French Socialist Party (PS) First Secretary Olivier Faure speaks during the party's investiture convention in Lille, France October 23, 2021.
French Socialist Party (PS) First Secretary Olivier Faure speaks during the party's investiture convention in Lille, France October 23, 2021. Reuters / PASCAL ROSSIGNOL

France's Socialist Party and the hard-left La France Insoumise (LFI) agreed in principle on Wednesday to run together in June parliamentary elections and try to deprive newly re-elected President Emmanuel Macron of a majority.

If confirmed, the coalition pact, which the Greens and Communists approved earlier this week, will be the first time the French left has united in 20 years - but under the helm of the eurosceptic, hard-left LFI this time around.

"We can and will beat Emmanuel Macron and we can do it with a majority to govern for a radical programme," LFI lawmaker Adrien Quatennens told Franceinfo radio.

The deal took shape under the leadership of LFI's firebrand chief Jean-Luc Melenchon, who broke from the Socialist Party (PS) in 2008 after failing to dilute its pro-European Union stance. He wants to "disobey" the bloc's rules on budget and competition issues and challenge its free-market principles.

The deal, which still needs to be approved by the PS national committee, says both the traditionally very pro-European PS and eurosceptic LFI agree to "disobey" or "depart" from EU rules on a number of policies.

Both parties, a joint statement said, committed to pushing the EU to be more focused on social rights and the protection of the environment.

Macron, whose swearing-in ceremony for his second term will be held on Saturday, has not yet announced a widely expected change in prime minister. Some of his pro-EU camp's candidates for the June elections should be known later this week.


Policies of the new left-wing alliance include plans to lower the retirement age to 60, raise the minimum wage and cap prices on essential products.

If confirmed, Melenchon's success in striking a deal with the Socialists, long the dominant force on the left, would mark a turning point for a party that has given France two presidents since World War Two and been a driving force for European integration.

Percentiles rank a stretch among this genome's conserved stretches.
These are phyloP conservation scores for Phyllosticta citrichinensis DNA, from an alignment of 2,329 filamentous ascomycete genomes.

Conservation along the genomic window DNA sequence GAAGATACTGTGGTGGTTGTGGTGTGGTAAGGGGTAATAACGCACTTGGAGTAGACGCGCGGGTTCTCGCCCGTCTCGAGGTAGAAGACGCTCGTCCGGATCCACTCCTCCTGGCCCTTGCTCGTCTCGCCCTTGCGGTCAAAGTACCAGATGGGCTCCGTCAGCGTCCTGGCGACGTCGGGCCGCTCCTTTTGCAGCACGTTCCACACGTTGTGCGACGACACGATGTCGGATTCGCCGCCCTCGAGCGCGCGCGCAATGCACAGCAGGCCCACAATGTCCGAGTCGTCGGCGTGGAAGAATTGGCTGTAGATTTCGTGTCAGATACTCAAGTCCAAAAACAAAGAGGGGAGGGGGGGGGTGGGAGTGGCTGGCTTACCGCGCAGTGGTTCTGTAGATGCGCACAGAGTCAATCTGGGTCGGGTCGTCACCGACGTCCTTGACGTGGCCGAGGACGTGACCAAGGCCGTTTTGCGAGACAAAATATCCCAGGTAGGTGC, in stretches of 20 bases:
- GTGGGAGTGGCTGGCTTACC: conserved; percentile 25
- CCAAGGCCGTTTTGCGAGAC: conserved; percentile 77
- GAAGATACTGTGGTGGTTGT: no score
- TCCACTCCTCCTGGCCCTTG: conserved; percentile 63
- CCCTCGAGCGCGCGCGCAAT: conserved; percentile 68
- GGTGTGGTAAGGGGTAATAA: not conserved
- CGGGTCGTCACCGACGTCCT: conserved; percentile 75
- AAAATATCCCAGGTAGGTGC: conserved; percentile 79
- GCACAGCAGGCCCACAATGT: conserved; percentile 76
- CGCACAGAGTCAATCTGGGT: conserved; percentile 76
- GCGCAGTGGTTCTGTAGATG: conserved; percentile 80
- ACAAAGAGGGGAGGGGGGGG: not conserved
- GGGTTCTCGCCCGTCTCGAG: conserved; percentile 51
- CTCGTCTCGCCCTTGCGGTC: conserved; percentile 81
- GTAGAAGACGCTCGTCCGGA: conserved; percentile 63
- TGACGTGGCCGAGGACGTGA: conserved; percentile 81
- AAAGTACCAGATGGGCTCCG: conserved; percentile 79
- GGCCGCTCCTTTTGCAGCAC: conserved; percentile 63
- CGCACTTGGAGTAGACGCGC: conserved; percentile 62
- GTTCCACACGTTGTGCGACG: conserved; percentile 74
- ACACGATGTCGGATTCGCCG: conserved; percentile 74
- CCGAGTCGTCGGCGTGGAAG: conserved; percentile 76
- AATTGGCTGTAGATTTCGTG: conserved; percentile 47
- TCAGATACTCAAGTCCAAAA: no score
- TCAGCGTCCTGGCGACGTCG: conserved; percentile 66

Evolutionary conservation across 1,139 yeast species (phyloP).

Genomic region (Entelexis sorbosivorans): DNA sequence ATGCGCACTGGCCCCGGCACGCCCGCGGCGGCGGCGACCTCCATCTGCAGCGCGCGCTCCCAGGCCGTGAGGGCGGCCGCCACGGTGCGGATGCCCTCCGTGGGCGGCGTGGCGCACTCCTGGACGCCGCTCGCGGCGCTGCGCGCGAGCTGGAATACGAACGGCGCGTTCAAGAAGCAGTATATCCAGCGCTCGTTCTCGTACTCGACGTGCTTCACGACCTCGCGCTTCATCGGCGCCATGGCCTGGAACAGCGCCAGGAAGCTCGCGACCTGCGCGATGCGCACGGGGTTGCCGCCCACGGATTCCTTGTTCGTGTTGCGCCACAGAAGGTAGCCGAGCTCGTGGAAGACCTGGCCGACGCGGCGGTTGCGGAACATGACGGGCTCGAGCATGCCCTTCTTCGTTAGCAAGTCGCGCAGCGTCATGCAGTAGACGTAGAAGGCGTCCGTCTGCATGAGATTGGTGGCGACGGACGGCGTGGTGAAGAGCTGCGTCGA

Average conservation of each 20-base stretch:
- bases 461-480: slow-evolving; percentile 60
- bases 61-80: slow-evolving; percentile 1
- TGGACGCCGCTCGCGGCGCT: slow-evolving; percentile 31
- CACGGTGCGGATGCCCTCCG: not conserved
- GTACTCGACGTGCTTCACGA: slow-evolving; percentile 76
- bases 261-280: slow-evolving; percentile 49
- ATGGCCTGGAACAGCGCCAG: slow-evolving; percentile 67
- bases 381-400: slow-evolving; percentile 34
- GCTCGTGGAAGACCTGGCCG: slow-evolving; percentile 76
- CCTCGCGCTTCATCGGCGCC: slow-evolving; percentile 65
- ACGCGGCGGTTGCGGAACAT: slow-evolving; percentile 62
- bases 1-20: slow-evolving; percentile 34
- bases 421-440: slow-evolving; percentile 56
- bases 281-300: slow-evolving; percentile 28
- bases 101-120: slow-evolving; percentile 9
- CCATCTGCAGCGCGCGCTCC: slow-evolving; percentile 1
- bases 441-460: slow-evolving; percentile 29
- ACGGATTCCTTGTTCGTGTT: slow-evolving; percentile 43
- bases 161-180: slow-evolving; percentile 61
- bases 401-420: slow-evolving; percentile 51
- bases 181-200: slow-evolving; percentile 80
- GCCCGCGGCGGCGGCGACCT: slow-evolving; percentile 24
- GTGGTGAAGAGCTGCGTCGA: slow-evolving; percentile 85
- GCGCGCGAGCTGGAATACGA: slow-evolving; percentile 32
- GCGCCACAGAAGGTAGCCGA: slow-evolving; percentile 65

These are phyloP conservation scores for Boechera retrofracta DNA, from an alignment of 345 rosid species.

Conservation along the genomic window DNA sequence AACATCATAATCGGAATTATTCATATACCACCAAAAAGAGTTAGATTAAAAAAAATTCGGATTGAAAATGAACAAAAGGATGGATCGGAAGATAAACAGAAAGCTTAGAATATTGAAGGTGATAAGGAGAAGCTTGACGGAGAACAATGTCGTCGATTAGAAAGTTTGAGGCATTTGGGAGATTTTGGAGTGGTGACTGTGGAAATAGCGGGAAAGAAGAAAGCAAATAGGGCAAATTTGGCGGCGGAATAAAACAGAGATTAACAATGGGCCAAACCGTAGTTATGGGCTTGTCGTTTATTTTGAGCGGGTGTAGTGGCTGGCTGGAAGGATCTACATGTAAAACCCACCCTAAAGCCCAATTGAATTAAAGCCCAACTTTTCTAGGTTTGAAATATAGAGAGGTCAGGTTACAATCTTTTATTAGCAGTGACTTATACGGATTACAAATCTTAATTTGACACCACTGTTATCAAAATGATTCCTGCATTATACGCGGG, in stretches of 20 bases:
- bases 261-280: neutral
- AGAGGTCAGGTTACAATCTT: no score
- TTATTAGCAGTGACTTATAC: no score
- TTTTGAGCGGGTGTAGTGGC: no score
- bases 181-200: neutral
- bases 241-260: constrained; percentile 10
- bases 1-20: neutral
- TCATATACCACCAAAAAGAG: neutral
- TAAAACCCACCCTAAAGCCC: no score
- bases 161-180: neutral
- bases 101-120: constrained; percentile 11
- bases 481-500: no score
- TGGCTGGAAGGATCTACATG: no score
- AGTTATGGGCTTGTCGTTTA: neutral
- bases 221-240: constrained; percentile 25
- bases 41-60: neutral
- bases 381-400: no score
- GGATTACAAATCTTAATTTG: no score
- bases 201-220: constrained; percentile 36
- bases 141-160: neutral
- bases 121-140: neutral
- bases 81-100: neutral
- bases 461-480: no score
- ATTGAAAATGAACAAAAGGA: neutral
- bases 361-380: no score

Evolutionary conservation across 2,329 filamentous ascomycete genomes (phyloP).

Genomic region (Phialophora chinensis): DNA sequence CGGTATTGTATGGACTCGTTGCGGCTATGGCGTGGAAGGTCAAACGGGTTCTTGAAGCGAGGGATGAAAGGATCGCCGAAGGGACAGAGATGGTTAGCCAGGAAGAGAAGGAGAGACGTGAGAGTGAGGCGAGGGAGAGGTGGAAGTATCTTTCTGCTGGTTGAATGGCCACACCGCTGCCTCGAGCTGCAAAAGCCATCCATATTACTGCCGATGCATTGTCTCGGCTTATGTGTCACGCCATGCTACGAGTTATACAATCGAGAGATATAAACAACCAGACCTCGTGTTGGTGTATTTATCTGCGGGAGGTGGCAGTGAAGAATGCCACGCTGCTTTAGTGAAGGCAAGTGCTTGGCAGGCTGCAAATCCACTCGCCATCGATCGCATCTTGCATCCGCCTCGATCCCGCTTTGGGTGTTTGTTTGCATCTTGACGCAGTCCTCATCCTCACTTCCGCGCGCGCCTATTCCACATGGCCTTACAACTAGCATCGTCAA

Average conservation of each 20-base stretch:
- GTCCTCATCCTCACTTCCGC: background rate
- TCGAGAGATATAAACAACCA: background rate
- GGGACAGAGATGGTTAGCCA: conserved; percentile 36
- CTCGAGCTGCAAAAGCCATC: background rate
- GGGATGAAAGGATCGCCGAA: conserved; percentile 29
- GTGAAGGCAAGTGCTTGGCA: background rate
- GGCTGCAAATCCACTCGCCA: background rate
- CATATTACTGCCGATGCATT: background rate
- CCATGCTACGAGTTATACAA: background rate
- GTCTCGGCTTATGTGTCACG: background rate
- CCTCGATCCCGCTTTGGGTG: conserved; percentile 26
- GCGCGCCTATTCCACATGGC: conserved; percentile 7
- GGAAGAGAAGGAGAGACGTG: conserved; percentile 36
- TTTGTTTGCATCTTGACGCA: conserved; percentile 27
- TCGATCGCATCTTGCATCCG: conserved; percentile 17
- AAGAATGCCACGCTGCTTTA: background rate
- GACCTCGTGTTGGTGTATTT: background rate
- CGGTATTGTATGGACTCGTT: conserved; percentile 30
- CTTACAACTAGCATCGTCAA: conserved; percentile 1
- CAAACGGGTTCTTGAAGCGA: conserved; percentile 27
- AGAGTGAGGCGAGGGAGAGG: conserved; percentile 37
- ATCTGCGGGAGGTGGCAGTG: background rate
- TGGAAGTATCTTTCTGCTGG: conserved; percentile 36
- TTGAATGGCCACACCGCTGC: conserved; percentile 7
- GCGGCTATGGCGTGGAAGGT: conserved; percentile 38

But the Socialists had little leverage in the talks. Their presidential candidate, Paris Mayor Anne Hidalgo, garnered a meagre 1.75% of votes cast in last month's ballot, while Melenchon was third with 22%.

PS veterans, including ex-party leader Jean-Christophe Cambadelis, have already called on fellow members to block the deal, saying it could mark the end of a pro-EU force on the left.

"It will be complicated to get it approved in the national committee," Corinne Narassiguin, a former PS lawmaker, told Reuters.

In a sign of the PS's recent collapse, Narassiguin said the deal - under which only one lawmaker from each party that joins the alliance will run in any constituency - foresees that the PS would have only 70 candidates in mainland France, and possibly a few more in oversees territories.

The French lower house has 577 lawmakers.

A recent Harris Interactive poll showed a united left and an alliance between Macron's centrist party and the conservatives running neck and neck, each with 33% of the legislative vote. However, in France's two-round electoral system, projections show this could still yield a majority of seats for Macron.